Thing 22: Create a Resource Guide

I have a page on my school website that has links for teachers related to different topics and last updated it in the summer. I really like the idea of using Pinterest to create a guide that is continuously updated with new content and ideas. My main concern with using Pinterest would be organizing it so teacher’s could find what they are looking for with relatively little effort on their part. I will post more on this after I have created my board. But first, I am going to try it with!.!

So the first thing I did was sign up using my Twitter account. Other options included Facebook and email (although this was in a smaller font in a difficult to see gray color and clearly what they didn’t want you to use). Also, the free version seems to be quite limited and might not serve the purposes that I would like. For the last hour or so, I have been cruising the web looking for resources and then posting them to my “Websites Useful to Teachers” page on!. I added the bookmarklet to make it easier to grab content although it did not work with one of the pages. Otherwise, it made it easy to grab websites and add them to my page.

When I first created the page, it provided suggestions for websites based on the tags that I had provided. One downside to doing this instead of finding my own pages was that I didn’t really know what I was adding beyond the headline. Part of what I really liked about! was the ability to add my insight on why I chose this website; I couldn’t do that initially with the websites I rescooped although you do have the ability to go back and edit.

Positives: ability to add insight, directly posts to Twitter and other social media websites that you choose (up to 2 with the free account), easy to learn and use, most recent scoops at the top, ability to follow other boards

Negatives: costly ($11/mo.), unorganized, limited with free version


I have used Pinterest for different education related curating and this summer even created a Three Billy Goats Gruff board and others to share with my Kindergarten teachers related to the nursery rhyme module, but it was extremely time consuming and I only got two of the nursery rhymes done. I think I would be more successful creating a board that is on a specific topic with the understanding that I will add a few websites every week not all at once. Eventually, this would be a great resource that could be used by my teachers and if I were ever to move to a new school, I could take it with me (unlike my current website). So that is what I did — I created an Elementary Art Websites board to share with my Art teacher. My only concern with using Pinterest at home is that some of the websites might be blocked once I get to school.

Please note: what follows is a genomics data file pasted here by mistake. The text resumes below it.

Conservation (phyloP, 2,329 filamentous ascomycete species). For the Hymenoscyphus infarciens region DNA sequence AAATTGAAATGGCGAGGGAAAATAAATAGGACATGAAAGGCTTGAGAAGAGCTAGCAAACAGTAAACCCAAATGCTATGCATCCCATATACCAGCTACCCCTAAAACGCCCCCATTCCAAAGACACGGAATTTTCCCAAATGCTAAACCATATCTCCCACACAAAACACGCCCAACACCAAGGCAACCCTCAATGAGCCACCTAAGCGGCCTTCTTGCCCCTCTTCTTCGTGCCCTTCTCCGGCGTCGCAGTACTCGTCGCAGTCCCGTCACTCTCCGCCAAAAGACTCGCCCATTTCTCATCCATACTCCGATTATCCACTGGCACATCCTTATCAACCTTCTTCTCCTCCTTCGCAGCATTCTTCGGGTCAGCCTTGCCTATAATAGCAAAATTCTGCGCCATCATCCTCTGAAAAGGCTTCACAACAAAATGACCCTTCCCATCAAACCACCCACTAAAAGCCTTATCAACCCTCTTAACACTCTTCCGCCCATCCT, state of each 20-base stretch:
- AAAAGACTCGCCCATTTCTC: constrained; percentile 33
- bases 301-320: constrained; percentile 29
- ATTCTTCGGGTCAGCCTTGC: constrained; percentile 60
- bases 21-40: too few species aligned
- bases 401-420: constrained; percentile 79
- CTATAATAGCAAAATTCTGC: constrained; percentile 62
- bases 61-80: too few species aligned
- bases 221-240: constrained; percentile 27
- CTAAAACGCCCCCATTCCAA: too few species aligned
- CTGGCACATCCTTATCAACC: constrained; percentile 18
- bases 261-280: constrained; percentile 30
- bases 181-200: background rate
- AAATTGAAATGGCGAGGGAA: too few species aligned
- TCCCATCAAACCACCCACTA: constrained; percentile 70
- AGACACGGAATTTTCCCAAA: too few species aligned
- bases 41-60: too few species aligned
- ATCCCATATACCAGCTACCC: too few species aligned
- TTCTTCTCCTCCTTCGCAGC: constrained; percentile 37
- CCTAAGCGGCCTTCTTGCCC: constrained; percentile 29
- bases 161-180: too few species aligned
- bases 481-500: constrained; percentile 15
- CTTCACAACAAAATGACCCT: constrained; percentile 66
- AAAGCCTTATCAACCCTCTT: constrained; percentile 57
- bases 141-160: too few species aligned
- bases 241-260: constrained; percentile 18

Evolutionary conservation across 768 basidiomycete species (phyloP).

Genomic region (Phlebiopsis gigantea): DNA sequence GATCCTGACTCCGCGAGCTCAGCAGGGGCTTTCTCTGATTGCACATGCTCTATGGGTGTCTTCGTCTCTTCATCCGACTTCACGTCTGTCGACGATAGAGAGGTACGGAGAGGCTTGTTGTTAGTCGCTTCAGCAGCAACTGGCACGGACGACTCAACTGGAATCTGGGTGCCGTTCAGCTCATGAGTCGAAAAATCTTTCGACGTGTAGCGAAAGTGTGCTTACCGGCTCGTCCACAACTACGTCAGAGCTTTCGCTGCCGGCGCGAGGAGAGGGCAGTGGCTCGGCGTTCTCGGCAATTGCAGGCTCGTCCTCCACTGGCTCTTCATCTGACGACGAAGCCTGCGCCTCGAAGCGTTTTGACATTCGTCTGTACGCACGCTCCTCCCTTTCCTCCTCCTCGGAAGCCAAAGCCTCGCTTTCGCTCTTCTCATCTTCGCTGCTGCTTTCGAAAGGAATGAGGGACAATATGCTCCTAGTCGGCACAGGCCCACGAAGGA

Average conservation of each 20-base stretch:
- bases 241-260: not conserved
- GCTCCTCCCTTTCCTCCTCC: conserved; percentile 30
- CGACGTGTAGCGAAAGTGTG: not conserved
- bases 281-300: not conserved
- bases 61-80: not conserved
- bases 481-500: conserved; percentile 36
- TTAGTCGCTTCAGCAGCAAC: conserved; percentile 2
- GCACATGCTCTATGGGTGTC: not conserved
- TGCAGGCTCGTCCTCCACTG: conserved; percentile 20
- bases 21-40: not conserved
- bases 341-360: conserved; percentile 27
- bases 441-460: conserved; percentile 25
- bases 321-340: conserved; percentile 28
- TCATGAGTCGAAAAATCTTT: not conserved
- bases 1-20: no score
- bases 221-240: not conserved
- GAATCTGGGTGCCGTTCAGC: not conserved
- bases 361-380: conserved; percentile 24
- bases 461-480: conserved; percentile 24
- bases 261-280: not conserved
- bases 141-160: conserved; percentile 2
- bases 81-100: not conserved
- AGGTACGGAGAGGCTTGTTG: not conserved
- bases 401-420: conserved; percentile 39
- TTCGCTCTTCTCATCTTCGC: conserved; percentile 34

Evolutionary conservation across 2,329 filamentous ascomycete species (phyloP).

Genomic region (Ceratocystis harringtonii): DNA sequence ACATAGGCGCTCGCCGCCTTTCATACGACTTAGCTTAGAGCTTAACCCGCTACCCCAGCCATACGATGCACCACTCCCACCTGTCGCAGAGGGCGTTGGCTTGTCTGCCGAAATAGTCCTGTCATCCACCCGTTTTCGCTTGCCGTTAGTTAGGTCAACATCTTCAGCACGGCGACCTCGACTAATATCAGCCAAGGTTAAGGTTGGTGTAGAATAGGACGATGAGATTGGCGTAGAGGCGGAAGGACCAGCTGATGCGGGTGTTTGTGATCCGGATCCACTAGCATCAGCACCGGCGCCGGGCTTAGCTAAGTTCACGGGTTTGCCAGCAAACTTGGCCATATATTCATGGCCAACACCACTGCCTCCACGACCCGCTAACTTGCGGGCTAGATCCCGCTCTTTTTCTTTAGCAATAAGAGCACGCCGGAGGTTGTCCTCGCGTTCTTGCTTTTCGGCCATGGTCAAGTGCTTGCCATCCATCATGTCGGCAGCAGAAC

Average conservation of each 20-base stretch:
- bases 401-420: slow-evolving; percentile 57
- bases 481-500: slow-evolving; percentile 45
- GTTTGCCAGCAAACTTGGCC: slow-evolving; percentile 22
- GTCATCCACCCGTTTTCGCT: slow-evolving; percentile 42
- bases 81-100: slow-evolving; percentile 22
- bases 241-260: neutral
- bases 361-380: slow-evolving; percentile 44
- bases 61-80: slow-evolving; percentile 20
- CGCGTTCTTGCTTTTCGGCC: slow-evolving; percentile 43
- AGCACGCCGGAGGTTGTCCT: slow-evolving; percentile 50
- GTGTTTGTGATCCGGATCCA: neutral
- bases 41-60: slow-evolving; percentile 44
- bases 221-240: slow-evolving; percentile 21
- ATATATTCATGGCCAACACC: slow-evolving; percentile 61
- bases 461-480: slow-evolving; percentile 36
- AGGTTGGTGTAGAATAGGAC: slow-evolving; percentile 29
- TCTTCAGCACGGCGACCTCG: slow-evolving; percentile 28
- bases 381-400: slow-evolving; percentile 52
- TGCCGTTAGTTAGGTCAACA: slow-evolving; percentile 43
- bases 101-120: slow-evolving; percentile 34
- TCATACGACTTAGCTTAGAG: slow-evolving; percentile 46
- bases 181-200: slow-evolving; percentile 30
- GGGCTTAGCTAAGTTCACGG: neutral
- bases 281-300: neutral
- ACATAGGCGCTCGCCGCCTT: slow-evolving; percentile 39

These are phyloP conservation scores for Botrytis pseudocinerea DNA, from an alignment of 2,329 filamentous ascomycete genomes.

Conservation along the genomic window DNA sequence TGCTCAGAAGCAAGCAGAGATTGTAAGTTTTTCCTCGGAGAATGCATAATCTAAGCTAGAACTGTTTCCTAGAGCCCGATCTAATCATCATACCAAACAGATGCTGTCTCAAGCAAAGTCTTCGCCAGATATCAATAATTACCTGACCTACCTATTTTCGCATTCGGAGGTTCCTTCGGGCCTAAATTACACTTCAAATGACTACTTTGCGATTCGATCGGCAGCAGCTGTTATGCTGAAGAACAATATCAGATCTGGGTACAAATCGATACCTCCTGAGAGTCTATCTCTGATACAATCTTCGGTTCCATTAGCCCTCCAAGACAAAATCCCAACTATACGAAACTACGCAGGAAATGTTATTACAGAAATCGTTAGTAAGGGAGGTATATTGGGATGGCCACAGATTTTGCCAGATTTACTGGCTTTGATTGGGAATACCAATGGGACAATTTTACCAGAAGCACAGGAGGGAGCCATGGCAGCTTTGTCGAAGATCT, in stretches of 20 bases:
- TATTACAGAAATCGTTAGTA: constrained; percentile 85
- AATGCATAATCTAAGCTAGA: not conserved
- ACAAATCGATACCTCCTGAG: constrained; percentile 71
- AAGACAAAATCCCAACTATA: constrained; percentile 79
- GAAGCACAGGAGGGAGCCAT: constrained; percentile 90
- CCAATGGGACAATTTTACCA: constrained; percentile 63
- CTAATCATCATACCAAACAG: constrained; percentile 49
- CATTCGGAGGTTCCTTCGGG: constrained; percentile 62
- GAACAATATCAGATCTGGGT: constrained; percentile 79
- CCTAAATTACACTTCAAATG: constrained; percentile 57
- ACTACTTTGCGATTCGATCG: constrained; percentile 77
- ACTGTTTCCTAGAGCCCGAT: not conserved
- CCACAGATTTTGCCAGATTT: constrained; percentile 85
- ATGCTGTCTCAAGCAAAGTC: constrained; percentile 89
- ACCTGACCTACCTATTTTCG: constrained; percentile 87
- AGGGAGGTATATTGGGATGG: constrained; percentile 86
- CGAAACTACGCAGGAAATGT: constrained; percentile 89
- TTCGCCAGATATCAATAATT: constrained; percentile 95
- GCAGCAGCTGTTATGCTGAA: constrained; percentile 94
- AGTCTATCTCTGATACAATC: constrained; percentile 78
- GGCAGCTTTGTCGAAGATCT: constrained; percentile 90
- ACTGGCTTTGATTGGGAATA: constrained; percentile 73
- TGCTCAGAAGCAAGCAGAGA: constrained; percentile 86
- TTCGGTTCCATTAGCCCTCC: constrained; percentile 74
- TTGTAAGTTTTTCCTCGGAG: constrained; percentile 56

Positives: Free, easy to use and sign up, bookmarklet makes grabbing content easy, can be shared in multiple ways

Negatives: organization, it uploads to my Facebook unless I remember to uncheck the box

Bottom Line: I prefer Pinterest mostly because it is free. If the newsletter option on! were part of the free version, then it might have won over Pinterest. I will continue to add to my art board and try to create a new board for each of the categories on my website. I will share the link with my teachers and will periodically make an effort to remind my teachers that I have gathered these resources.


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